Wednesday, June 11, 2008

Senate Tax Bill's Defeat is Windfall for Consumers, Economy

11 Jun 2008 01:09 Africa/Lagos

Senate Tax Bill's Defeat is Windfall for Consumers, Economy

NCPA Expert Says Failure to Adopt Windfall Profits Tax Will Keep U.S. Competitive

WASHINGTON, June 10 /PRNewswire-USNewswire/ -- Failure of a Senate bill designed to tax the profits of the largest domestic oil producers and curb speculation in the oil futures market is a windfall for consumers and the economy, according to NCPA Senior Fellow H. Sterling Burnett.

"U.S. energy policy should focus on the supply of oil and gas, not raising prices for consumers as any windfall profits tax would have done," Burnett said. "The Senate considered this bill despite every government study and economic analysis, all of which prove that a windfall profits tax will only raise prices for consumers, make it more costly to develop and produce oil supplies and increase our dependence on foreign oil."

Burnett points out, for example, that a 1990 Congressional Research Service report estimated the windfall profits tax enacted in the 1980s reduced domestic oil production by 3 to 6 percent and increased oil imports between 8 and 16 percent. He also noted that a windfall profits tax would put U.S. oil and gas companies at a competitive disadvantage in the global energy marketplace.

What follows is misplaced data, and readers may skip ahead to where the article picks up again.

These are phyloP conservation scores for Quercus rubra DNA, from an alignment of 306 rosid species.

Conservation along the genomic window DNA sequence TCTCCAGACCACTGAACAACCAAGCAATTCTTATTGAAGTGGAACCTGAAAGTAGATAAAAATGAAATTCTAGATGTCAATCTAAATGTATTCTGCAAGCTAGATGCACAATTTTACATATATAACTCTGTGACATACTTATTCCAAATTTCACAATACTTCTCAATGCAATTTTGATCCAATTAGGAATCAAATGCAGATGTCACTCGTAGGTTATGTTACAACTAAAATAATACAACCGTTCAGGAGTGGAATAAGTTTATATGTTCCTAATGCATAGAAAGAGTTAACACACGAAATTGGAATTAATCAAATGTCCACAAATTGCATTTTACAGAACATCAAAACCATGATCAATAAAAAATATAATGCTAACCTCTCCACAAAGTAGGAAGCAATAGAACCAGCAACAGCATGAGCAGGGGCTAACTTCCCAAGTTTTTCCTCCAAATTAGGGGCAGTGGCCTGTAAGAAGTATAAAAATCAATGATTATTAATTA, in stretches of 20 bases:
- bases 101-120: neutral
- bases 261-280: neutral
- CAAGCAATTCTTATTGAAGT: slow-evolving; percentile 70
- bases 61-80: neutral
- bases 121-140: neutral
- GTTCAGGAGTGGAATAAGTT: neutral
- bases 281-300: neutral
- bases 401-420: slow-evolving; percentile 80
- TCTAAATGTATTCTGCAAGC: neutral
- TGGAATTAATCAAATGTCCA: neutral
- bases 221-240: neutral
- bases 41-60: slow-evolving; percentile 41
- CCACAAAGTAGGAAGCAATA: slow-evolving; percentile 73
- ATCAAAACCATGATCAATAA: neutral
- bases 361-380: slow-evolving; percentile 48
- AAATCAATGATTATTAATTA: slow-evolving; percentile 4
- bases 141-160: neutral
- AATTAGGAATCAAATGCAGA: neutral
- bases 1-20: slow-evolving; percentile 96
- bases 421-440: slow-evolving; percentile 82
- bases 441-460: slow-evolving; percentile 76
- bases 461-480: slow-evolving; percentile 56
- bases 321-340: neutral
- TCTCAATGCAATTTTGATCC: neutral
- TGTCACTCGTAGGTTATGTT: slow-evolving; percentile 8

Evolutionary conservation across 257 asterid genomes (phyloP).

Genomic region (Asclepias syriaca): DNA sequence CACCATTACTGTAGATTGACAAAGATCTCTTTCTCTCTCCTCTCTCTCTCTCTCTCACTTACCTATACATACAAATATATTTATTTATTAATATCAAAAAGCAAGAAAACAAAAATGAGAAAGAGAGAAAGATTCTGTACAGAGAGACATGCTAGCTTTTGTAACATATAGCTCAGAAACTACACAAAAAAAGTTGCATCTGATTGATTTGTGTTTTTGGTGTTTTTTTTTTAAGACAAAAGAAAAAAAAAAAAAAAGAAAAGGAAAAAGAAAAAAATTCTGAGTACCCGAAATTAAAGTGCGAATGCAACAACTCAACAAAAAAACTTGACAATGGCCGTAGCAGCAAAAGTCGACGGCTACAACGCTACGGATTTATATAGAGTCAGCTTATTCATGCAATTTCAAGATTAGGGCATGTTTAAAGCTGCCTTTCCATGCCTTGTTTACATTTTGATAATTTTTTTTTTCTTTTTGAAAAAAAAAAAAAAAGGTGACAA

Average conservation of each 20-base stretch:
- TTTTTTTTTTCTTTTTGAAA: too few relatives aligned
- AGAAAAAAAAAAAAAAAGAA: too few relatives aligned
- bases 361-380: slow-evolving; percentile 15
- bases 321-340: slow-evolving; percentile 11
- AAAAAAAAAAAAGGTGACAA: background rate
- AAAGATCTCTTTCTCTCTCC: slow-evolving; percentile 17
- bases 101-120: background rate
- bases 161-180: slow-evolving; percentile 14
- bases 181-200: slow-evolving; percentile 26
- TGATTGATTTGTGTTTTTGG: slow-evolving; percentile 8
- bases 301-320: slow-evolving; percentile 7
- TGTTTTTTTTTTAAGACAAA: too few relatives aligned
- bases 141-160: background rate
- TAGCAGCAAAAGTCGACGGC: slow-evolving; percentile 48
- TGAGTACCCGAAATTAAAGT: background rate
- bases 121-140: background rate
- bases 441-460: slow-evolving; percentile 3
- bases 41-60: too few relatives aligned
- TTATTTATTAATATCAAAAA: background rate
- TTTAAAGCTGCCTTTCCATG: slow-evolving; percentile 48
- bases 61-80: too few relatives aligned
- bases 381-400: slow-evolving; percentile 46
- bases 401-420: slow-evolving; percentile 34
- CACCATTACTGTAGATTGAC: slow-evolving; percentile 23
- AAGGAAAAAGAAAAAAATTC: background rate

"All this bill would have done is raise prices to consumers, reduce the value of investors' stock portfolios and retirement funds, and give government a slush fund to play with," Burnett said. "Profits siphoned off by government from domestic oil companies would not be available for investment in new production and refining capacity, but would be spent instead on pet government projects that have nothing to do with providing affordable energy to U.S. consumers."

"In order to lower gasoline prices, U.S. energy policy should focus on increasing the supply of oil and gas to meet world demand," Burnett added.

The NCPA is an internationally known nonprofit, nonpartisan research institute with offices in Dallas and Washington, D. C. that advocates private solutions to public policy problems. We depend on the contributions of individuals, corporations and foundations that share our mission. The NCPA accepts no government grants.

Source: National Center for Policy Analysis

CONTACT: Leah Gipson of NCPA, +1-972-308-6486,

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